Does your newsletter help your social media? Or is social media helping your newsletter? Whether you’re sharing, connecting or promoting, the two go together like milk and cookies. Integrating enewsletters with social media is really quite simple and there are many ways to do it. 
How does your newsletter help your social media? 
According to a recent study published by eMarketer, 48% of marketers include “forward to a friend” features in their e-mails, but only 13% include features that make it easy to share content on social networks. If you’re still sending out your email newsletter as a PDF attachment, or heaven forbid, a picture within the body of the email, you’re missing out on a lot of opportunities for social media posts. 
A good enewsletter will
  • Give links to all your social profiles;
  • Drive traffic to your website through republished blog posts;
  • Give readers easy ways to share your articles/newsletter to their own social profiles;
  • Help you identify key influencers (those who like and share your content).

How does social media help your newsletter? 
According to Social Media Examiner, 63% of businesses say social media has a positive impact on growing their opt-in lists. Are you using your social network to encourage sign-ups? Talking about your enewsletter on social media can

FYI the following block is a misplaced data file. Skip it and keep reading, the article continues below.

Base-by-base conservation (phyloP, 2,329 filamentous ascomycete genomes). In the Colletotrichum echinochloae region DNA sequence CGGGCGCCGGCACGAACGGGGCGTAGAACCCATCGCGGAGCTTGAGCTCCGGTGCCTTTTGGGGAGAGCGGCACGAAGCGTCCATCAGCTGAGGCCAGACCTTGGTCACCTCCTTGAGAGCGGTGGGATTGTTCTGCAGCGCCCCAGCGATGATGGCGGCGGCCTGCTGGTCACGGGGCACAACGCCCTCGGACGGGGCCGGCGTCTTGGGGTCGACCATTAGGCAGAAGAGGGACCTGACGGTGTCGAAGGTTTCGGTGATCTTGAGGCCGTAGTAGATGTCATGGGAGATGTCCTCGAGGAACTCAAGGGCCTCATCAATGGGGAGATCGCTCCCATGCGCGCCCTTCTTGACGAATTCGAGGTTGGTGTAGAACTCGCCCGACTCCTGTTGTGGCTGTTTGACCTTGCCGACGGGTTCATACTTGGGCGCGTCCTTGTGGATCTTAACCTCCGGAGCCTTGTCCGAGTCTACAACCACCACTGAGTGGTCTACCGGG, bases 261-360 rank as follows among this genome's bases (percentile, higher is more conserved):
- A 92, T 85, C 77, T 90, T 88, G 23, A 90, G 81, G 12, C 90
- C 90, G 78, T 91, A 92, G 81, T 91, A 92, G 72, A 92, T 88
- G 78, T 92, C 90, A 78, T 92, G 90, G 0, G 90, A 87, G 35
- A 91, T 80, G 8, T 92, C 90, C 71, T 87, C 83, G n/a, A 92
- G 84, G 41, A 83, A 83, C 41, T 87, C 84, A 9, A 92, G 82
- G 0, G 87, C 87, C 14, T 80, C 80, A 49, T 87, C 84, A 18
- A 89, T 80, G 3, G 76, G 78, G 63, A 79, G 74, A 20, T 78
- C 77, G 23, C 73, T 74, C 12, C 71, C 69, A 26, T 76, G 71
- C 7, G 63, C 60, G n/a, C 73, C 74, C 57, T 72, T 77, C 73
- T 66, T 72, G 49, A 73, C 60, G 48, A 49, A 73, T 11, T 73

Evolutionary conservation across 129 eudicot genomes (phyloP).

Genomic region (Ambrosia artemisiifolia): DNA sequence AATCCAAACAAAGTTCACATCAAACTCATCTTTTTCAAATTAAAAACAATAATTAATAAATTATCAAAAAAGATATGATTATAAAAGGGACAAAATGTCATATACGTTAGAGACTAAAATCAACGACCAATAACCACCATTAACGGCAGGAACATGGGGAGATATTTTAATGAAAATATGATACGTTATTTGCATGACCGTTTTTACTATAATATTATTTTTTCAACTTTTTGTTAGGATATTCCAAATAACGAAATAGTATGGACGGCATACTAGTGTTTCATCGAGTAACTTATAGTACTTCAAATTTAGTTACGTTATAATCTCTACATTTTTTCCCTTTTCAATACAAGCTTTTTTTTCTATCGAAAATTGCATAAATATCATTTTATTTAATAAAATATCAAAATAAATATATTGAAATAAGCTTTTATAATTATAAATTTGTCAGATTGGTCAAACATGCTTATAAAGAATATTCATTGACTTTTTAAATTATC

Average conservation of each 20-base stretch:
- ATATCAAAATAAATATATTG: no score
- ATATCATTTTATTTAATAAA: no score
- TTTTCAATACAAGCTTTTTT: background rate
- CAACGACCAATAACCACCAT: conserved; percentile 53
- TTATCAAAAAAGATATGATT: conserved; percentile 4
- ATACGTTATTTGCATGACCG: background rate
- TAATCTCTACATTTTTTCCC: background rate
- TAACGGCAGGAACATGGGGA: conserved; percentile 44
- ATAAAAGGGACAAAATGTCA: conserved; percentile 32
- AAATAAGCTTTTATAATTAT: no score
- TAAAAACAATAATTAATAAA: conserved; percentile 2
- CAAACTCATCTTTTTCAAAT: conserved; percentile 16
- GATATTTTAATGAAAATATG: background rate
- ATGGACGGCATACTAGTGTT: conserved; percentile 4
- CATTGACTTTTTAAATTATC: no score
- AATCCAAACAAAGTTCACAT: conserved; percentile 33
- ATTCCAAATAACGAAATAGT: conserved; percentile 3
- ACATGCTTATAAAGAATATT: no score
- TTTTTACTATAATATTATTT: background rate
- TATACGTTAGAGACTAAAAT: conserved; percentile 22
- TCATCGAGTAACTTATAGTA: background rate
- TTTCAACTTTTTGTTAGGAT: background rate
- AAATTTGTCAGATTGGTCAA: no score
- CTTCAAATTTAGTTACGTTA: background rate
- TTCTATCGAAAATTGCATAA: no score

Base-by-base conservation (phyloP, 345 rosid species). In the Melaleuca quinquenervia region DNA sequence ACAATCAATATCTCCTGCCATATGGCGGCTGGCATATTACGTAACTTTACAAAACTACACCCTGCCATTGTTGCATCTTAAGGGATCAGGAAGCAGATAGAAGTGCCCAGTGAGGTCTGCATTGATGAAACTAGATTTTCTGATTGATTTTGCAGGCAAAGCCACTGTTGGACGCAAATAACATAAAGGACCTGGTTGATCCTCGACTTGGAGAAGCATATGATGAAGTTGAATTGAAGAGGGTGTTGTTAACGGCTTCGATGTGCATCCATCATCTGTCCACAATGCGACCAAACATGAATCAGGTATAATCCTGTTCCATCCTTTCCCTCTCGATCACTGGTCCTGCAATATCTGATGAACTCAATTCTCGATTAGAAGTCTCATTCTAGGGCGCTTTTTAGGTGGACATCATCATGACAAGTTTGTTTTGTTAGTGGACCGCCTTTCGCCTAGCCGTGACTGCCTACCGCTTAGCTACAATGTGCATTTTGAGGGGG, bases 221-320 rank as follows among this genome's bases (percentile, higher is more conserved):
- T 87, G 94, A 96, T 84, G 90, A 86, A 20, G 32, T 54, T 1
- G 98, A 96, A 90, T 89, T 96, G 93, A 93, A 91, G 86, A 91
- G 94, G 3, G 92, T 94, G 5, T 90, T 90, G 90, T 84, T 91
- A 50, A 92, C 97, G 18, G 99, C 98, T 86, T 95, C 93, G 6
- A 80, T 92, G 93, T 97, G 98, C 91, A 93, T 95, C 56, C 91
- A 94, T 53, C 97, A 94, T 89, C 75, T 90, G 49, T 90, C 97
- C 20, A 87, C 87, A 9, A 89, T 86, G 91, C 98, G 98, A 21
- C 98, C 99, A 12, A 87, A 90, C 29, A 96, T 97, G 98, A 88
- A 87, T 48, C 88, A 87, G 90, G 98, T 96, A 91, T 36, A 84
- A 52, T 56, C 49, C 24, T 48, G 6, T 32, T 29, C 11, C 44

• Drive awareness / extend the reach of your emails;
  • Garner signups;
  • Through reader sharing, drive even more awareness and sign ups;
  • Elicit testimonials, i.e. “Great info here this week”;
  • Provide content for the newsletter, i.e. through advanced search on Twitter, or simply articles you see in your own newsfeeds as you’re reading.

Seven Steps to Integrating eNewsletters with Social Media
  1. Include links to all your social profiles in your template.
  2. Include sharing buttons and forward to a friend buttons in your template.
  3. Republish content from your blog in your newsletter (just some, not all of it, don’t be lazy).
  4. Tweet out/post a signup reminder the week before or days before your newsletter is due.
  5. Tweet out a link to the online version of your newsletter a couple of times after it is published. Try to vary the headlines or content you feature to attract different people.
  6. Include a signup form in the app boxes on Facebook (and any other network you are able to). While researching this topic I came across the idea of including a link to my signup form in the links listed in my LinkedIn profile, and I made that addition instantly.
  7. Include “click to tweet this” snippets in emails. This is something I see very rarely from small businesses and something I need to integrate into my own marketing.


Anita Hovey is a social media consultant for small and medium-sized businesses who need help understanding, using and managing their social media profiles. As your trusted advisors, Twirp Communications' consultants live on social media so you don't have to. Originally published: http://twirp.ca/2013/10/seven-steps-to-integrating-enewsletters-with-social-media/

November 5, 2013

Picking and Choosing

Picking and Choosing
I am often talking about the value of networking and the importance of online strategy and social media engagement. The most common problem people express to me in these conversations is... "How do I engage without being a bother?"